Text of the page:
Aside from bringing you closer to the world of wine, if you’ve already been doing some wine tourism in Valdeorras, a visit to the canyon is definitely worth your while to take in some truly breath-taking vistas. There is a seemingly endless number of viewpoints of all shapes and sizes to be found there. Some examples are Los Balcones de Madrid, in Parada de Sil (Ourense), or O Boqueiriño, in Sober, from where you can make out the monastery of Santa Cristina de Ribas de Sil. Another great option is to admire this natural wonder from water level by taking one of the many catamarans that travel along the river.

Church of Santo Estevo de Ribas de Miño

Church of Santo Estevo de Ribas de Miño.
ALBERTO LÓPEZ

Historical heritage is another strength of Ribeira Sacra. Doing the Winter Way allows you to take in Romanesque churches, chapels and monasteries hidden among chestnut and oak trees. After leaving the Sil behind, the route traverses Monforte and crosses the Miño to reach Chantada. If instead of passing over the river you follow its course northwards, you will be able to admire the church of Santo Estevo de Ribas de Miño.

This jewel of Galician heritage is located on a hillside, as if magically held up by the trees, thanks to a system similar to that used by Master Mateo when constructing his Pórtico de la Gloria. The building bears many similarities with other temples closely related to the Camino, including the cathedral of Santiago de Compostela and the church of Portomarín.

Monte Faro

The hermitage of Monte Faro marks the border between the provinces of Lugo and Pontevedra.

The Ribeira Sacra is the green lung of Galicia and from there the route continues towards the heart of the community. The Winter Way enters the province of Pontevedra to reach the Deza region. But before we get there, we need to cross the border. Monte Faro is a natural barrier between the municipalities of Rodeiro (Pontevedra) and Chantada (Lugo).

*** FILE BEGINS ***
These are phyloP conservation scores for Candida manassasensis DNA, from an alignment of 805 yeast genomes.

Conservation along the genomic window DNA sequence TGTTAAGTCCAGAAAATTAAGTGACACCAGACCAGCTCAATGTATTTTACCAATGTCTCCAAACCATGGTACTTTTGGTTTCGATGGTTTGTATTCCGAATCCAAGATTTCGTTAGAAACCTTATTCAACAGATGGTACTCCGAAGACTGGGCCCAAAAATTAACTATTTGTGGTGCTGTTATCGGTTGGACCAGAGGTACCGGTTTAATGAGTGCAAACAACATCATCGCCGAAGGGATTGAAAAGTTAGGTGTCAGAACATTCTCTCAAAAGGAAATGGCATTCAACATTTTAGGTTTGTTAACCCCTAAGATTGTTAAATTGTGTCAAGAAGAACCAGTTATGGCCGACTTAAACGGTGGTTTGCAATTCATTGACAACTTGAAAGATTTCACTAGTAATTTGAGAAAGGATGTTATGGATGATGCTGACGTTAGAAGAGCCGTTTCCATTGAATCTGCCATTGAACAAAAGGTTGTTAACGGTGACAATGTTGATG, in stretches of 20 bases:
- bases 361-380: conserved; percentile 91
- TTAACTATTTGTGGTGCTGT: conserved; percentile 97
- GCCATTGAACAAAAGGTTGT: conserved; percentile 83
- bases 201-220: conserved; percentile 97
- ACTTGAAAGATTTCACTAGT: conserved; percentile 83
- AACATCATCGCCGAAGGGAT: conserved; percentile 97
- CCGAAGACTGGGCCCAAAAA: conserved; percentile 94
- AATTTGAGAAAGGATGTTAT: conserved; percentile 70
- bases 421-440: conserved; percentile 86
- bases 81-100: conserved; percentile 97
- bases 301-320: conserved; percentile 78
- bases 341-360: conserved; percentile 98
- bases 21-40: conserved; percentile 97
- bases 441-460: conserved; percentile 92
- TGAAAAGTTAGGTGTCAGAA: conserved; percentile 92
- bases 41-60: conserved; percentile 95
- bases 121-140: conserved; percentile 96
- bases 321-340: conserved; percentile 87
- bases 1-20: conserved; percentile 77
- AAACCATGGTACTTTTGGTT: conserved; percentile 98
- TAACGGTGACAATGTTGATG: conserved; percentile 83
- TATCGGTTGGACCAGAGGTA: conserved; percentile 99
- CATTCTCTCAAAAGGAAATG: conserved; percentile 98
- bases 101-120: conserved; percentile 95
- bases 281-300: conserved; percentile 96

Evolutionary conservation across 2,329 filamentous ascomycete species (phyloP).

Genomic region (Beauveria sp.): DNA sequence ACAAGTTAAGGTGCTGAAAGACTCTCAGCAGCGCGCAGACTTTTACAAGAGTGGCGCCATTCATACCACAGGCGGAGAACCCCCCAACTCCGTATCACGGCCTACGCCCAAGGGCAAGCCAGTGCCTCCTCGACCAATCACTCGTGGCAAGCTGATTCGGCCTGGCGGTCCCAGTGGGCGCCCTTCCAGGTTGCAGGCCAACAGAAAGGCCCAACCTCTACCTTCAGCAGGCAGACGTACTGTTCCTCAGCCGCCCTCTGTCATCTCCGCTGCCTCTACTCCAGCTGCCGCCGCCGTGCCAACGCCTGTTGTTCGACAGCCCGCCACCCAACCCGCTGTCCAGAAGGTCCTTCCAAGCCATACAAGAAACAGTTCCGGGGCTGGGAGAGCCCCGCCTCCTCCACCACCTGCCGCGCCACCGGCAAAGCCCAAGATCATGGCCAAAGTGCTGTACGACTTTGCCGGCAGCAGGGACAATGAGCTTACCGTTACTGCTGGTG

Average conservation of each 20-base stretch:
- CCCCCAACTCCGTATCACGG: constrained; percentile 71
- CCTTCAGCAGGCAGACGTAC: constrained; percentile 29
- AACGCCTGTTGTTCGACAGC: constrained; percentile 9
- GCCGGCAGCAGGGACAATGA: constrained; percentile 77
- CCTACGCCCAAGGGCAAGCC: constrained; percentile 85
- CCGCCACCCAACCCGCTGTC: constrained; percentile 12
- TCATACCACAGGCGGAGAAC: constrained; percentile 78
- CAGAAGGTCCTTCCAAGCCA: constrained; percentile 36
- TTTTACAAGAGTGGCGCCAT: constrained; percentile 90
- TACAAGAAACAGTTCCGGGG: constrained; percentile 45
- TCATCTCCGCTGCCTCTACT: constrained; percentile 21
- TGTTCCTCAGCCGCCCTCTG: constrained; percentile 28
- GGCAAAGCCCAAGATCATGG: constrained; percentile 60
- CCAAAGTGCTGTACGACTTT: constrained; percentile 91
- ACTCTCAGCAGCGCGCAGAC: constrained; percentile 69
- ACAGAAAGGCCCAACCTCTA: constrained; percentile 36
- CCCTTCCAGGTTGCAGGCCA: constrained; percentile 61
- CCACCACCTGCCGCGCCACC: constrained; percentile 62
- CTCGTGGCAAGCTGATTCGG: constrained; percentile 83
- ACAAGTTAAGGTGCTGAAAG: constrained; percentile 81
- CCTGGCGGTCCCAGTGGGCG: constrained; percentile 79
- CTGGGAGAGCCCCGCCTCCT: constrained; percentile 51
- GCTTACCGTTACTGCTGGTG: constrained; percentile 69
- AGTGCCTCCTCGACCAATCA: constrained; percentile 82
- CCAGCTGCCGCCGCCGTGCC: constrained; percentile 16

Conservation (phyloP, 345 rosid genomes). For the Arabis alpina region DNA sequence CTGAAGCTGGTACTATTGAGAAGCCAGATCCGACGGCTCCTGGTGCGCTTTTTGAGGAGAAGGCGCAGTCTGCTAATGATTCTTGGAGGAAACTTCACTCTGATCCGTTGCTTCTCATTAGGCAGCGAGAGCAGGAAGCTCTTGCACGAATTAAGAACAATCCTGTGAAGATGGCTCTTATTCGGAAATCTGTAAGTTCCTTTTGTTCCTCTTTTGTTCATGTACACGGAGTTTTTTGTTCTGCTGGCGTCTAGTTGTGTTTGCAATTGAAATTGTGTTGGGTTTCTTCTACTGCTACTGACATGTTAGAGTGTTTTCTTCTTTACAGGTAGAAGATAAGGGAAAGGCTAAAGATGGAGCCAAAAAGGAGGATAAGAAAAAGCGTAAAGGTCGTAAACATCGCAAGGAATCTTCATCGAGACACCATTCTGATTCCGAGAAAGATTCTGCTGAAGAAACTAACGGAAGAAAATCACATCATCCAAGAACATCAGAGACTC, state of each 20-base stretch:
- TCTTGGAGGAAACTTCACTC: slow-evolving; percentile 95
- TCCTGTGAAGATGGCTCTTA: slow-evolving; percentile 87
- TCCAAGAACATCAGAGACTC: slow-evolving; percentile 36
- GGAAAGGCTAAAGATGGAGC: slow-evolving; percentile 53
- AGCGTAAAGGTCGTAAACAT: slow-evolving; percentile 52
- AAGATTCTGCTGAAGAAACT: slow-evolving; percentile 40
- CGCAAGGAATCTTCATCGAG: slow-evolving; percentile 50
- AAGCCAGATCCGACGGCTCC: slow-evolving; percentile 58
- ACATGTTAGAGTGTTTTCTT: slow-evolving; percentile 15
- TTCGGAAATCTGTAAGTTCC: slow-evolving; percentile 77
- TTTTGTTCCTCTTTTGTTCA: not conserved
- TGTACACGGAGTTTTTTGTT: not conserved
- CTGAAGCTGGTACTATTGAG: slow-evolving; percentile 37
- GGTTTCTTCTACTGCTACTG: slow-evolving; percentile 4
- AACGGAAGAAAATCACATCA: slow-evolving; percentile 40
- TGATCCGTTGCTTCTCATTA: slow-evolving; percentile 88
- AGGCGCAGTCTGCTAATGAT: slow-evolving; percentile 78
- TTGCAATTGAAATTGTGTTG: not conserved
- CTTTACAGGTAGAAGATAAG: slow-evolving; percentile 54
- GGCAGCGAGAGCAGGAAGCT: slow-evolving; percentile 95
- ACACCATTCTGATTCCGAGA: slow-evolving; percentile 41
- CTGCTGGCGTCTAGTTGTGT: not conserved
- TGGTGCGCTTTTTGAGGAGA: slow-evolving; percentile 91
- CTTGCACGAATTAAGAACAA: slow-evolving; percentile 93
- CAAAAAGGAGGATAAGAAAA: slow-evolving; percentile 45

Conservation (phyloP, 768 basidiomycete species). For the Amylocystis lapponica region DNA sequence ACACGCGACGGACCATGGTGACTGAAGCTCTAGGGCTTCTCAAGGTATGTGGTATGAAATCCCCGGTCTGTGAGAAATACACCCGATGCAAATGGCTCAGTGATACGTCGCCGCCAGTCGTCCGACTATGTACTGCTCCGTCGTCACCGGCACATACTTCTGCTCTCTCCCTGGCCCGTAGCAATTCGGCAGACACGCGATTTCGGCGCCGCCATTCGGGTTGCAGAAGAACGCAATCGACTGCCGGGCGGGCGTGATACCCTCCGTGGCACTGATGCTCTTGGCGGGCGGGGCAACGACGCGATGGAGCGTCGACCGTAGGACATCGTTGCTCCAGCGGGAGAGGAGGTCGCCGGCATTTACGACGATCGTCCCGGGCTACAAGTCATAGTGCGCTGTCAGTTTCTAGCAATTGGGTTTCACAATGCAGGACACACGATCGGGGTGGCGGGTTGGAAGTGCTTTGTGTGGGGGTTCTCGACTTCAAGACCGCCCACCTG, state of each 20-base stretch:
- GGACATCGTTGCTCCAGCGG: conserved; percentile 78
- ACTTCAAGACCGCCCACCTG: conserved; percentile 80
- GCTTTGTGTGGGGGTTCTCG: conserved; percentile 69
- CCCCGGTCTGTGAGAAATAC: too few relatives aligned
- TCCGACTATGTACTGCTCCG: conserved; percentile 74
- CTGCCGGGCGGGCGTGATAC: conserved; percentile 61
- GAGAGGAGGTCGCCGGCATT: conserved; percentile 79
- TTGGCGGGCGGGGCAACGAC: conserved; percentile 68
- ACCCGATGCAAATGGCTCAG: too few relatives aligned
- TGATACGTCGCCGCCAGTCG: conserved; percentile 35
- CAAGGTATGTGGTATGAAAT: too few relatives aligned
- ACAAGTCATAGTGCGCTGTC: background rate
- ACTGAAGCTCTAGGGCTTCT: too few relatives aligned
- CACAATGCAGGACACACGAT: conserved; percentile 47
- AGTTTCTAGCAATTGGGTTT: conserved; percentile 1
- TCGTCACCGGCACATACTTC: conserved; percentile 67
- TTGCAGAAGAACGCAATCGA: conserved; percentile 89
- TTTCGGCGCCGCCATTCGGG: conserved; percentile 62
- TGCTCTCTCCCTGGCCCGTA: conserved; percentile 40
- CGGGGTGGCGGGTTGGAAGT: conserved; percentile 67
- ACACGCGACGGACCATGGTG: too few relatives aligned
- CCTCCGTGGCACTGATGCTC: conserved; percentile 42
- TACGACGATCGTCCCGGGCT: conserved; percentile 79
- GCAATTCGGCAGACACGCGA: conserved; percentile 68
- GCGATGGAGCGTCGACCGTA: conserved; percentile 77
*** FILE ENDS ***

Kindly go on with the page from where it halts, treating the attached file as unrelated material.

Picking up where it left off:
Although it is on the route (no need to make a detour!), it is a great place to take a break and look around. From its summit, crowned by a chapel, you can see all four provinces of Galicia. In fact, a study carried out a few years ago by scientists from the Spanish National Research Council concluded that it is the viewpoint from which the largest swathes of Galicia can be seen. Would you like to see Galicia on a whole new scale?

The culture of cocido in Lalín

Statue of the Pig of Lalín.
miguel souto

The next stop on our list needs no detour either, as the Winter Way passes through Lalín. But you will certainly need some quality time to stroll through its streets and stop in its restaurants if you want to try the best cocido (stew) to be found in Galicia.

Lalín cocido is one of the most famous delicacies of Galician gastronomy and a culture in itself within the municipality. So much so that they even have a statue in honour of the pig known as Porco de Lalín. Going out in search of cocido is an excuse to get to know the town and go for a stroll before the feast begins. And until 22 May, a whole host of activities will be held to mark Mes do Cocido (Cocido Month), which this year has been extended due to the pandemic. If you’re planning to do the Winter Way this spring, be sure to check out the festival programme to make the most of your trip!

Pazo de Oca

Camellias in bloom in the Pazo de Oca.
E CUIÑA

With a belly full of cocido, the next stage of the route is a great opportunity to get in some walking and enjoy the fresh air. Pazo de Oca country house, in A Estrada, boasts one of the most beautiful gardens in Galicia, which is also at its best until around Easter time. More than 500 varieties of camellia give both shape and colour to an estate that takes visitors back to the golden age of palaces.

Trees dating back to the 19th century, hedges up to 300 metres long, mazes of plants, fountains, a duck pond, and much more besides. All in and around a baroque pazo (country house) that perfectly represents the style of Galician palaces of the era.

Pico Sacro, in Boqueixón

Views of Pico Sacro, in Boqueixón, on a foggy day.
XOAN A. SOLER

Before you reach Santiago de Compostela, there is a wonderful location from where you can glimpse, for the first time on the route, the cathedral of Santiago, while also taking in the Ulla valley. To get there you will need to climb a mountain, though it’s definitely worth the effort. The solitary Pico Sacro peak, located in Boqueixón, is a key stopping point for pilgrims on the Winter Way or the Silver Way (Vía de la Plata) because of its mysterious pyramid shape.

Like all those Galician locations that remain shrouded in mystery, Pico Sacro comes with its own legends. One such legend would have it that a dragon lives there, inside a cave. Do you dare to find out?